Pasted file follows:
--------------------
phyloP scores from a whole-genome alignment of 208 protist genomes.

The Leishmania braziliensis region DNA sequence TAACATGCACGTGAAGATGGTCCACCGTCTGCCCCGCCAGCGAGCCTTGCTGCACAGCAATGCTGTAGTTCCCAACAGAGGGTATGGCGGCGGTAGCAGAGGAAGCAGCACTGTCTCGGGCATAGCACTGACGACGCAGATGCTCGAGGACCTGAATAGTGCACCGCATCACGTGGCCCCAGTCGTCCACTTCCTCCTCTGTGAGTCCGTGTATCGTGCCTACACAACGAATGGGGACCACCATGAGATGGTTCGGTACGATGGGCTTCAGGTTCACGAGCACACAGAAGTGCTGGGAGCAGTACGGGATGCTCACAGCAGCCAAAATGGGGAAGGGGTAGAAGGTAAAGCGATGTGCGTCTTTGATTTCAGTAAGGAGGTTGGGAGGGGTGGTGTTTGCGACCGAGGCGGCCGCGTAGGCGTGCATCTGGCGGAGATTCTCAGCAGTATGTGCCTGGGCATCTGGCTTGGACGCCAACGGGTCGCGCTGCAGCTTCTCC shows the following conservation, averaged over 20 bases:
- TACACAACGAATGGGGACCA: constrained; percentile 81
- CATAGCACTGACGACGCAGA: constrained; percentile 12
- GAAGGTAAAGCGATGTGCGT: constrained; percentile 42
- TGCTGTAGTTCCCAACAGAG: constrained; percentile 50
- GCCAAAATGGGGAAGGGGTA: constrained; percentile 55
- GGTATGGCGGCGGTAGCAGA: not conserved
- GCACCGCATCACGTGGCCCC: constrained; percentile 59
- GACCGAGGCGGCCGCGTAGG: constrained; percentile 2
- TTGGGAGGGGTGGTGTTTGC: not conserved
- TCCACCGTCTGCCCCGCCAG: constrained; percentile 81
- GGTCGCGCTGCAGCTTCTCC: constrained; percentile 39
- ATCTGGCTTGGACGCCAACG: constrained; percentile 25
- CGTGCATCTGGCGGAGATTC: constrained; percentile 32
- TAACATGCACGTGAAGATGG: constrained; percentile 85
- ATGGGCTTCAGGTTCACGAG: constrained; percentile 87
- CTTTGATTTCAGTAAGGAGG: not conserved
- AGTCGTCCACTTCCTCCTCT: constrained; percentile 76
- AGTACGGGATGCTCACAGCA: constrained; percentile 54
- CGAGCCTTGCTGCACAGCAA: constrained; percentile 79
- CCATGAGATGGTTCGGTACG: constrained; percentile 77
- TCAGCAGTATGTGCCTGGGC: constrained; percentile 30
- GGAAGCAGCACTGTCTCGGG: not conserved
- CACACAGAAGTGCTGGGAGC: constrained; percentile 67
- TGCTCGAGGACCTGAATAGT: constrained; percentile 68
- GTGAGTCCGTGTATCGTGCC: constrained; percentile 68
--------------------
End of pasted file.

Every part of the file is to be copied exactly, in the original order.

phyloP scores from a whole-genome alignment of 208 protist genomes.

The Leishmania braziliensis region DNA sequence TAACATGCACGTGAAGATGGTCCACCGTCTGCCCCGCCAGCGAGCCTTGCTGCACAGCAATGCTGTAGTTCCCAACAGAGGGTATGGCGGCGGTAGCAGAGGAAGCAGCACTGTCTCGGGCATAGCACTGACGACGCAGATGCTCGAGGACCTGAATAGTGCACCGCATCACGTGGCCCCAGTCGTCCACTTCCTCCTCTGTGAGTCCGTGTATCGTGCCTACACAACGAATGGGGACCACCATGAGATGGTTCGGTACGATGGGCTTCAGGTTCACGAGCACACAGAAGTGCTGGGAGCAGTACGGGATGCTCACAGCAGCCAAAATGGGGAAGGGGTAGAAGGTAAAGCGATGTGCGTCTTTGATTTCAGTAAGGAGGTTGGGAGGGGTGGTGTTTGCGACCGAGGCGGCCGCGTAGGCGTGCATCTGGCGGAGATTCTCAGCAGTATGTGCCTGGGCATCTGGCTTGGACGCCAACGGGTCGCGCTGCAGCTTCTCC shows the following conservation, averaged over 20 bases:
- TACACAACGAATGGGGACCA: constrained; percentile 81
- CATAGCACTGACGACGCAGA: constrained; percentile 12
- GAAGGTAAAGCGATGTGCGT: constrained; percentile 42
- TGCTGTAGTTCCCAACAGAG: constrained; percentile 50
- GCCAAAATGGGGAAGGGGTA: constrained; percentile 55
- GGTATGGCGGCGGTAGCAGA: not conserved
- GCACCGCATCACGTGGCCCC: constrained; percentile 59
- GACCGAGGCGGCCGCGTAGG: constrained; percentile 2
- TTGGGAGGGGTGGTGTTTGC: not conserved
- TCCACCGTCTGCCCCGCCAG: constrained; percentile 81
- GGTCGCGCTGCAGCTTCTCC: constrained; percentile 39
- ATCTGGCTTGGACGCCAACG: constrained; percentile 25
- CGTGCATCTGGCGGAGATTC: constrained; percentile 32
- TAACATGCACGTGAAGATGG: constrained; percentile 85
- ATGGGCTTCAGGTTCACGAG: constrained; percentile 87
- CTTTGATTTCAGTAAGGAGG: not conserved
- AGTCGTCCACTTCCTCCTCT: constrained; percentile 76
- AGTACGGGATGCTCACAGCA: constrained; percentile 54
- CGAGCCTTGCTGCACAGCAA: constrained; percentile 79
- CCATGAGATGGTTCGGTACG: constrained; percentile 77
- TCAGCAGTATGTGCCTGGGC: constrained; percentile 30
- GGAAGCAGCACTGTCTCGGG: not conserved
- CACACAGAAGTGCTGGGAGC: constrained; percentile 67
- TGCTCGAGGACCTGAATAGT: constrained; percentile 68
- GTGAGTCCGTGTATCGTGCC: constrained; percentile 68